Let smart cup Ozmo help you stay hydrated and appropriately caffeinated

It’s probably the most tired line in healthcare — you’re not drinking enough water. And while it seems like an easy problem to remedy, a number of studies have shown that anywhere between 50 and 75 percent of Americans are, in fact, chronically dehydrated. But now, there’s a smart cup hoping to help out.

Thanks to the Ozmo Smart Cup, now available on Kickstarter, you can rely on your new favorite tumbler to measure your water intake and remind you to hydrate. Better still, it tracks your coffee consumption to prevent you from over-caffeinating. What more could you want out of a cup?

The leak-proof smart cup holds 16 ounces of your fluid of choice (though for these purposes, it should probably be water) and thanks to its WiFi connectivity, syncs with fitness trackers. With its associated Ozmo app, set to be released on October 12, you can carefully monitor just how much water you’re drinking without any guesswork — the Ozmo will fill in that information for you. Of course, if you just want to track your water intake without the cup, you can do that as well — you’ll just have to be more vigilant about monitoring how much you’re actually drinking every day.

The battery powered cup can run for up to four weeks on a single charge, so you don’t have to worry about plugging your cup into a USB port every other day. And with four colors to choose from (grey, blue, red, and purple), the Ozmo ensures that you’re not sacrificing form for function.

But perhaps the most compelling part of Ozmo’s Kickstarter campaign is its pledge to donate a portion of its proceeds to The Water Collective, “a non-profit organization that assists in providing clean water to underserved people across the globe.” As per Ozmo’s page, “Our special $65 Water Collective pledge tier will donate $25 of each cup sold to support this great organization. Our goal is to raise $2,500 by the end of the campaign for Water Collective.”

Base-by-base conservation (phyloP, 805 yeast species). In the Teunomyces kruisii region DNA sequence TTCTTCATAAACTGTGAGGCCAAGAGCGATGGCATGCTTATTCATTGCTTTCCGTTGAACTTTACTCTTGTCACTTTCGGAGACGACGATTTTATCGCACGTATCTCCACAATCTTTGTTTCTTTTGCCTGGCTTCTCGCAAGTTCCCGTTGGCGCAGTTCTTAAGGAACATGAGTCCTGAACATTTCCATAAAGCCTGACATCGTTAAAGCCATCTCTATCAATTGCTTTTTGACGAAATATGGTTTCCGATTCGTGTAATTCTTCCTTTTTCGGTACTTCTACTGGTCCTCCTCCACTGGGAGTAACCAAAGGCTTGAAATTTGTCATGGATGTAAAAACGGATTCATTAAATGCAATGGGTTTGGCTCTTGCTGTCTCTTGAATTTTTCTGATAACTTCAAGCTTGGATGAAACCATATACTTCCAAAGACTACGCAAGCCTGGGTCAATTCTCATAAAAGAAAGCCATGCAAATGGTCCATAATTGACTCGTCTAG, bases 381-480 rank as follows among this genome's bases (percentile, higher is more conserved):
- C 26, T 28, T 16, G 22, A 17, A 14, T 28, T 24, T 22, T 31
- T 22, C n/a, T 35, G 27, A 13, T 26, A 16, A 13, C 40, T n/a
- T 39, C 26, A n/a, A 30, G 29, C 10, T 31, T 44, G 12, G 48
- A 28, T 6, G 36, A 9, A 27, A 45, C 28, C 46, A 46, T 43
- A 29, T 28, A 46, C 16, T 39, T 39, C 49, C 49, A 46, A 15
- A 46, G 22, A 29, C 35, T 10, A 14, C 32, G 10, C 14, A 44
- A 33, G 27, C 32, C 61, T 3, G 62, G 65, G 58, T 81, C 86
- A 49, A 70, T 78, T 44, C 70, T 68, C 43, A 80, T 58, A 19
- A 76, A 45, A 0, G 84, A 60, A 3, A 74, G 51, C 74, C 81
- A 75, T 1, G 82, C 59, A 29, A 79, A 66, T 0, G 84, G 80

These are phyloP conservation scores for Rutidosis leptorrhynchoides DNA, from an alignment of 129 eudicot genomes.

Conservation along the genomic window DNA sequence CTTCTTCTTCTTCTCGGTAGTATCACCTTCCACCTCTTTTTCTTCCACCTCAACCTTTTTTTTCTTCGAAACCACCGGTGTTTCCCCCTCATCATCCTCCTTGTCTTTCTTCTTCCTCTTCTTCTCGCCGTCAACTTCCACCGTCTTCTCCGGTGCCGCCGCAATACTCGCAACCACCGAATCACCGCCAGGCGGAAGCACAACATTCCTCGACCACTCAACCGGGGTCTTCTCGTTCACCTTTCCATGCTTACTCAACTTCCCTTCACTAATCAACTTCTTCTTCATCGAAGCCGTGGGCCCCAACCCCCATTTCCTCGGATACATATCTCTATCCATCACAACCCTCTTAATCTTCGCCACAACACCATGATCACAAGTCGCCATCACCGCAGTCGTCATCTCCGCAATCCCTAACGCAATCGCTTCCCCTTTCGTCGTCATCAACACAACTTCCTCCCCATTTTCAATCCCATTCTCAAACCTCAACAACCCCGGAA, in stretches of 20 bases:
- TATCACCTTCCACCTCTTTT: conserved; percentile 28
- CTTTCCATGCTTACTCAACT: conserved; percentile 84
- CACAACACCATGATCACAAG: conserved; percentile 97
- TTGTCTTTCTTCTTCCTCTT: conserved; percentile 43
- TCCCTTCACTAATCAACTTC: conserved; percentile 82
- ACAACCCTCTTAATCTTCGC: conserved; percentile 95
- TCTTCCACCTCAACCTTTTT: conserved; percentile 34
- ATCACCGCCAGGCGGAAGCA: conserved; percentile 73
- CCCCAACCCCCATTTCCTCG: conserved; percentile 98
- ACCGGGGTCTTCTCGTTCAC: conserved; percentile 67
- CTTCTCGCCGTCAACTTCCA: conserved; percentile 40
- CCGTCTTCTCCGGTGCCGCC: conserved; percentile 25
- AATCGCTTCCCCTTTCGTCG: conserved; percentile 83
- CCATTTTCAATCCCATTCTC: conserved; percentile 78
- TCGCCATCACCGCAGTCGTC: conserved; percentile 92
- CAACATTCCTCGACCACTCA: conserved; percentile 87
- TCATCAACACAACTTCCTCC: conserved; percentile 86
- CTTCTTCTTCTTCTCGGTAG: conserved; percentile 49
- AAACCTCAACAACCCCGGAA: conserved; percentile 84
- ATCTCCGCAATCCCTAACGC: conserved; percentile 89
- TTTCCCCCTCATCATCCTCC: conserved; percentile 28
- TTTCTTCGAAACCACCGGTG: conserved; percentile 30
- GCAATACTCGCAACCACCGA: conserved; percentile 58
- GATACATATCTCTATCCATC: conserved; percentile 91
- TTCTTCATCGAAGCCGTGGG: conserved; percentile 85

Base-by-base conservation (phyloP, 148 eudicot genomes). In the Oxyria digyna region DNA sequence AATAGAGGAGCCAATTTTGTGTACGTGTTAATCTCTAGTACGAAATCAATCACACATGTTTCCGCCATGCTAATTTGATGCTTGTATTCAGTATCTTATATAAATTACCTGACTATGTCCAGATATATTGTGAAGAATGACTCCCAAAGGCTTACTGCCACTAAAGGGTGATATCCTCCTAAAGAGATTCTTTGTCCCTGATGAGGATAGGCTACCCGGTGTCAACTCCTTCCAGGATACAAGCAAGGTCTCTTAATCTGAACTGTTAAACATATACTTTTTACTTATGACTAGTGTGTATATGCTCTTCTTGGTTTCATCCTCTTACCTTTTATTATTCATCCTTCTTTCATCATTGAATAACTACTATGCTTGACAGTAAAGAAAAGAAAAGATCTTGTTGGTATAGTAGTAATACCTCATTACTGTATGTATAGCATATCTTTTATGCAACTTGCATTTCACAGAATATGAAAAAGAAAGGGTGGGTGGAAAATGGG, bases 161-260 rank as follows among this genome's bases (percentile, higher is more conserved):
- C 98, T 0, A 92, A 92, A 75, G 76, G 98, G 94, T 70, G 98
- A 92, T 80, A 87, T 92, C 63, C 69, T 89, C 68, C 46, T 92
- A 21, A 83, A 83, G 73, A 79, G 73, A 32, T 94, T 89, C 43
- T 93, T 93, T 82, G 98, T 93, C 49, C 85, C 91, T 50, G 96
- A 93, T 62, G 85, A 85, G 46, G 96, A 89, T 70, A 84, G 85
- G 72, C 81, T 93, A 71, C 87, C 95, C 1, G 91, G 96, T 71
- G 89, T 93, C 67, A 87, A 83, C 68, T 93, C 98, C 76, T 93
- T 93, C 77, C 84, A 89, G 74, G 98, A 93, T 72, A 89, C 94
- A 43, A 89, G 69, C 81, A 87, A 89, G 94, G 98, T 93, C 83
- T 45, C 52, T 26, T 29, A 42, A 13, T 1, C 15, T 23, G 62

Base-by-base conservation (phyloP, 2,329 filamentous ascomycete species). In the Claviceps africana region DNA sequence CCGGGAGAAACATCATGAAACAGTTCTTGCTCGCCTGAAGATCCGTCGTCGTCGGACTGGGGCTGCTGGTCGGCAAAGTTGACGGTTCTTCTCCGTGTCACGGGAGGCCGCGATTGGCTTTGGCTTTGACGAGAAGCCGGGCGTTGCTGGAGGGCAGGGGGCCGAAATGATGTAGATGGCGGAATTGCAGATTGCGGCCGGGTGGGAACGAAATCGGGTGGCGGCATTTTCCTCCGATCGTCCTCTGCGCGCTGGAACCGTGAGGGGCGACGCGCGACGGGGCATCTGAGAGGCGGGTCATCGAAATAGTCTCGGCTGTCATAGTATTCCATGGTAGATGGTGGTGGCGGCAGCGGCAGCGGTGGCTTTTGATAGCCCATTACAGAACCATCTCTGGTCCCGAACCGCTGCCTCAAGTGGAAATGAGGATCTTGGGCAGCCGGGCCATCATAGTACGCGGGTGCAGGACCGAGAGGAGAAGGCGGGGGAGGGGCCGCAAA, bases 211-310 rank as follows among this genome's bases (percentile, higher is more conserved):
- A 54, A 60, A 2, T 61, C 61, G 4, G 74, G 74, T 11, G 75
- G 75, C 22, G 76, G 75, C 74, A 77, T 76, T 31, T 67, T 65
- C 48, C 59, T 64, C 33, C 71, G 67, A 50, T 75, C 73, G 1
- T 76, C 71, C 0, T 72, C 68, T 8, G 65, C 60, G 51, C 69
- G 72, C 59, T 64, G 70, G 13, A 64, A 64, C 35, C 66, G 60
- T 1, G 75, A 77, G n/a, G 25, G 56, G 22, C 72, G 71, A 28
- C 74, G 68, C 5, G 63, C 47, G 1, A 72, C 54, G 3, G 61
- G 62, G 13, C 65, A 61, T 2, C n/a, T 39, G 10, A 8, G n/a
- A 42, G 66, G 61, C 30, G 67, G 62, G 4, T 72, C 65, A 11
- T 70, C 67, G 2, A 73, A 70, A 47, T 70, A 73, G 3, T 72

109 backers have pledged $11.495 of Ozmo’s $25,000 goal thus far, and the team still has 24 days to hit its funding goal. So if you need help staying hydrated, head on over to Kickstarter and get a cup to assist you.

Emerging Tech

CES 2019 recap: All the trends, products, and gadgets you missed

CES 2019 didn’t just give us a taste of the future, it offered a five-course meal. From 8K and Micro LED televisions to smart toilets, the show delivered with all the amazing gadgetry you could ask for. Here’s a look at all the big…
Smart Home

The best sous vide machines cook your food perfectly, every single time

Want to make four-star meals from the comforts of your own kitchen? Here are the best sous vide machines available right now, whether you prefer simple immersion circulators or something more complex.
Smart Home

Brew it fast, hot, and flavorful with our favorite coffee makers

Whether you're looking for a simple coffee maker to get you through the morning or a high-end brewer that will impress your taste buds and your friends, you'll find some of the best coffee makers around on this list.